Laura Hepburn is our fifth speaker – the director at Greenology, a recycling company aiming to end the plastic problem and landfill. Laura came from an Arts background into Engineering; and believes it is important to look at the future through people. She believes in the importance of embracing inclusion and making people feel welcome and respected – “issues should not become barriers if people want to work”. Laura uses the Chameleon vs Pigeon theory to explain this. She describes “Chameleons” as people with colourful backgrounds – these people have a wealth of knowledge which they have had to fight for and will show gratitude and huge determination when given the opportunity to achieve. On the other hand, Pigeons, are “pigeonholed”. Pigeons don’t break out of their box; they don’t explore other breeds or see if they can go in a different direction. Greenology celebrate Chameleons. Laura believes her staff are most creative and innovative when they feel safe and not judged, and at Greenology she celebrates the everyone looks from different perspectives, believing eyes are like fingerprints – they are ALL different.
Our sixth speaker of the evening is Laura Brown, a group BIM Manager from Bowmer & Kirkland. The construction industry was familiar to Laura, having family working in roles in the sector. Laura believes that diversity and inclusion should be second nature within the industry – stating that everyone has a voice, and in order to take value from these differences, all should be listened to! Laura also highlights the importance of the fact the industry is continually developing; speaking about the fact that when she was younger, the job she is currently undertaking didn’t exist. Laura is a part of the inclusion group for the ICE (Institution of Civil Engineers) and her work on inclusion goes beyond just the industry itself – she explains the challenges of ensuring the ICE meetings are inclusive too, such as the time of the meetings or the platform in which the meetings are being held. This allows us to see that inclusivity needs to be considered on every level and with every decision. Laura also warns that “making something more diverse should not exclude those in the main demographic groups”. Laura explains that eyes should never be taken off diversity and inclusion; she is consistently reviewing the constitution.
Our final speaker of the night is our surprise guest speaker – Chi Onwurah, the Labour MP for Newcastle-upon-Tyne. Chi is chartered in Electrical Engineering. She says that parliament is the most diverse place she has worked – whilst she recognises there is still a long way to go to truly represent society in parliament, she stated that it is “miles better than the Engineering industry, which is way behind”. Chi explains that everyone in the house recognises the importance of diversity in both Politics AND Engineering. She also seems saddened by the small rise of females at her University, Imperial London, that chose to study Engineering 30 years after herself – rising just 3%, from 12% to 15%. Chi believes that Engineering is vital for humanity to progress, highlighting her belief that it is the most caring industry; from enabling global communication to tackling issues such as the provision of water into the deserts. But whilst progression is necessary, she states that Engineering “can’t be humane until we represent humanity”. She believes inclusivity should not be a tick-box exercise nor an economic add on – it should be an IMPERATIVE. Chi is working towards implementing diversity charters and investments in lifelong learning, along with gender and BAME payback schemes.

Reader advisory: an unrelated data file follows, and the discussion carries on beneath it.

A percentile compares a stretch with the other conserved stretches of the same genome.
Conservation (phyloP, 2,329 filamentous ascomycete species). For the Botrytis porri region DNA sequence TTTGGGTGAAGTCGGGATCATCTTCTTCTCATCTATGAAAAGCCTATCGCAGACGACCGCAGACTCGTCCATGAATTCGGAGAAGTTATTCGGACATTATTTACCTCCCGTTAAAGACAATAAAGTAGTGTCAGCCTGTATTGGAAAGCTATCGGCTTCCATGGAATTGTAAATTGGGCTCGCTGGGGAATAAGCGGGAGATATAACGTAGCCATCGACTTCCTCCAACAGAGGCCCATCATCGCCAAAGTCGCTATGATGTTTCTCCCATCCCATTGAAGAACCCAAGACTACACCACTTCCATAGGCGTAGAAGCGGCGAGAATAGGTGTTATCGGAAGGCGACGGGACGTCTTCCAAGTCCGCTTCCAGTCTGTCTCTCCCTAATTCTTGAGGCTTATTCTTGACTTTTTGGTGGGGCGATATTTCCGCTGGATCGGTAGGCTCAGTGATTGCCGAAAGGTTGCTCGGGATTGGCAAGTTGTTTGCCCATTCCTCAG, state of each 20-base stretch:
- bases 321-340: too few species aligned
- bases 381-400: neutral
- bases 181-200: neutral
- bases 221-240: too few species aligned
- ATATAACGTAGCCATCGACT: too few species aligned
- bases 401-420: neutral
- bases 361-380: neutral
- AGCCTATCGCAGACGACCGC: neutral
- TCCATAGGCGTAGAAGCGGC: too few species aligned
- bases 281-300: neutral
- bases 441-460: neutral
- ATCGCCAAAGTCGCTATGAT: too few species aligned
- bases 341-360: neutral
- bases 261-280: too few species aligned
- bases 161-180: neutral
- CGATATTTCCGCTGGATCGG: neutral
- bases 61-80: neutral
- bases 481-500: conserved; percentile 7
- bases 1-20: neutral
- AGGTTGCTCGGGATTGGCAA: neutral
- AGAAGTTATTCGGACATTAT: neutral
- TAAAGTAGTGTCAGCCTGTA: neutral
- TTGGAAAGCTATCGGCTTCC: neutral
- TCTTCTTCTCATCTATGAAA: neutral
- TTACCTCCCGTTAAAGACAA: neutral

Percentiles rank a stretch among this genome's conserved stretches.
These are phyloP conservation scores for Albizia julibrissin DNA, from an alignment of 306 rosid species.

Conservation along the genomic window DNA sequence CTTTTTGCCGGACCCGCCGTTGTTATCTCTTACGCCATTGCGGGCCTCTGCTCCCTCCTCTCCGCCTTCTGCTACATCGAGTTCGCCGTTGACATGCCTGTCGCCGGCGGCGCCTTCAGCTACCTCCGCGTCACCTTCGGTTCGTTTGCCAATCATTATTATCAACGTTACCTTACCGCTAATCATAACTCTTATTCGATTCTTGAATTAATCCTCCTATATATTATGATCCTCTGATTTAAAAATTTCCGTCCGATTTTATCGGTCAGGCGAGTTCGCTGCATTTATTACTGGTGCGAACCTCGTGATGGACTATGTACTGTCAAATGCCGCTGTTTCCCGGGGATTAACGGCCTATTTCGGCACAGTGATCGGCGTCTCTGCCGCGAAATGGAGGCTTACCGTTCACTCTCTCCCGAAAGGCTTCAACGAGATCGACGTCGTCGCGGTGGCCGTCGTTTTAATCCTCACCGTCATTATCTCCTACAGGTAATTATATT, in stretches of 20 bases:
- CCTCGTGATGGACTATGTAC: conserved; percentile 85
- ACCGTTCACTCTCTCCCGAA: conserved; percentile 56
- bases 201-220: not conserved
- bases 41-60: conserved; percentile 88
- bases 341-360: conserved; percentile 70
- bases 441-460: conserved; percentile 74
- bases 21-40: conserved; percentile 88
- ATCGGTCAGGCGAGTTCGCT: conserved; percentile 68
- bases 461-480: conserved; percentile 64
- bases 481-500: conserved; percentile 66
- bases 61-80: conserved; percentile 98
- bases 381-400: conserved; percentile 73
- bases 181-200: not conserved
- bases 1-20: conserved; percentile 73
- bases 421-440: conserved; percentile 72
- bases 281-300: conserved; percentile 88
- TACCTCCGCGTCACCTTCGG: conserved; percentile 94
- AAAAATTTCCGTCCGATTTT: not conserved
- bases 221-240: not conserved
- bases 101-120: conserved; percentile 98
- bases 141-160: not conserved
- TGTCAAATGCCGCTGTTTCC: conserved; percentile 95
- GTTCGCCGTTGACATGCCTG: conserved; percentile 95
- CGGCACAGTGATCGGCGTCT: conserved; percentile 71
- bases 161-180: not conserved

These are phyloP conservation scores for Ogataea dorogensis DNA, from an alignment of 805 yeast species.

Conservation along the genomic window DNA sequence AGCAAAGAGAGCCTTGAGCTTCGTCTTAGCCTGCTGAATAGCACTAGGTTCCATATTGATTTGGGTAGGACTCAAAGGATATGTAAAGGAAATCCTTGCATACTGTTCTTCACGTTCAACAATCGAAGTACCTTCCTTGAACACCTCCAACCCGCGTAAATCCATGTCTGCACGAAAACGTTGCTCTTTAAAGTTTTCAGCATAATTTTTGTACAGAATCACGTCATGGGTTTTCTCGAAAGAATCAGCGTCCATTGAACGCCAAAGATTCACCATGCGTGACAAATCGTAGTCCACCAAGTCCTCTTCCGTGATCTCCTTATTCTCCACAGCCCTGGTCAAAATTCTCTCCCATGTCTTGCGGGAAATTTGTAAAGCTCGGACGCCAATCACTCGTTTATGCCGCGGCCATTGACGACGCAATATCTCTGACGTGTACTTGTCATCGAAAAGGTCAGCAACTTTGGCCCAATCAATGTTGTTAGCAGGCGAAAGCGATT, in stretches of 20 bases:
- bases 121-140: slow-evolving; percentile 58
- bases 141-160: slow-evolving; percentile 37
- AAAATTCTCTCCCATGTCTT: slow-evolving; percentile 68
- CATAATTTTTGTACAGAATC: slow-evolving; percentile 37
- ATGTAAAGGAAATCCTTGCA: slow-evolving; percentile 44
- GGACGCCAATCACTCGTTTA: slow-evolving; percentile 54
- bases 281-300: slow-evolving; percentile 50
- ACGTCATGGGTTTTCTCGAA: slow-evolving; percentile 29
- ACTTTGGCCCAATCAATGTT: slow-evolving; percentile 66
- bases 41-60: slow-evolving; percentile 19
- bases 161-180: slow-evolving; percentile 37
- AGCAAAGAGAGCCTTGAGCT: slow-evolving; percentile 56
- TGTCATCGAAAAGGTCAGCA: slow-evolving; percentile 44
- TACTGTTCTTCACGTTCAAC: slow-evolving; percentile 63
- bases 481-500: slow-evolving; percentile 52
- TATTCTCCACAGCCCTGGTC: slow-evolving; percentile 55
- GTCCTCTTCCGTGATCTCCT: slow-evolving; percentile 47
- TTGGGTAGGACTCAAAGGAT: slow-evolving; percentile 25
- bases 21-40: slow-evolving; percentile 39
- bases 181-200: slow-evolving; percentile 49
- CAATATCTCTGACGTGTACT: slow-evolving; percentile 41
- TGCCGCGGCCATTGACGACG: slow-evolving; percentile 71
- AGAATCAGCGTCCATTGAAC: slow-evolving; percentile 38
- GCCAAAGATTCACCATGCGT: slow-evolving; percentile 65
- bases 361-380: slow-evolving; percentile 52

The event was eye-opening as we learnt about diversity from a variety of perspectives and industries. But the message throughout was prominent – inclusivity and diversity is necessary in ALL walks of life. A huge thankyou to Tyneside and Teesside cluster, Paula McMahon from Engineering Together, for organising this event and highlighting just how necessary diversity is in Shaping our World.
Q: Girls seem keen on STEM subjects but then don’t go on to continue studies – why?
A: Paula –In University, I used to be against female oriented STEM groups as I didn’t see the need. But I’ve realised we need to encourage each other to stop the leaky pipeline, as women can feel less involved so extra support is welcome. However, STEM leakage is both male and female.
Q: Are some disciplines better at employing women?
A: Jo – In Electrical and Mechanical Engineering, there are less than 10% females within the workforce. In Civil Engineering and Architecture, there are less than 30% and in Chemical Engineering there are less than 35% of the workforce that are female. This has potential for improvement through showcasing more female role models. These differences in percentages could be due to wage differences between sectors and more specific skills being required – there is a greater socio-economic drive in younger people these days. It would be beneficial for all Engineering disciplines to learn more about each other’s disciplines – to build the community – which can be done through groups like ‘Engineering Together’.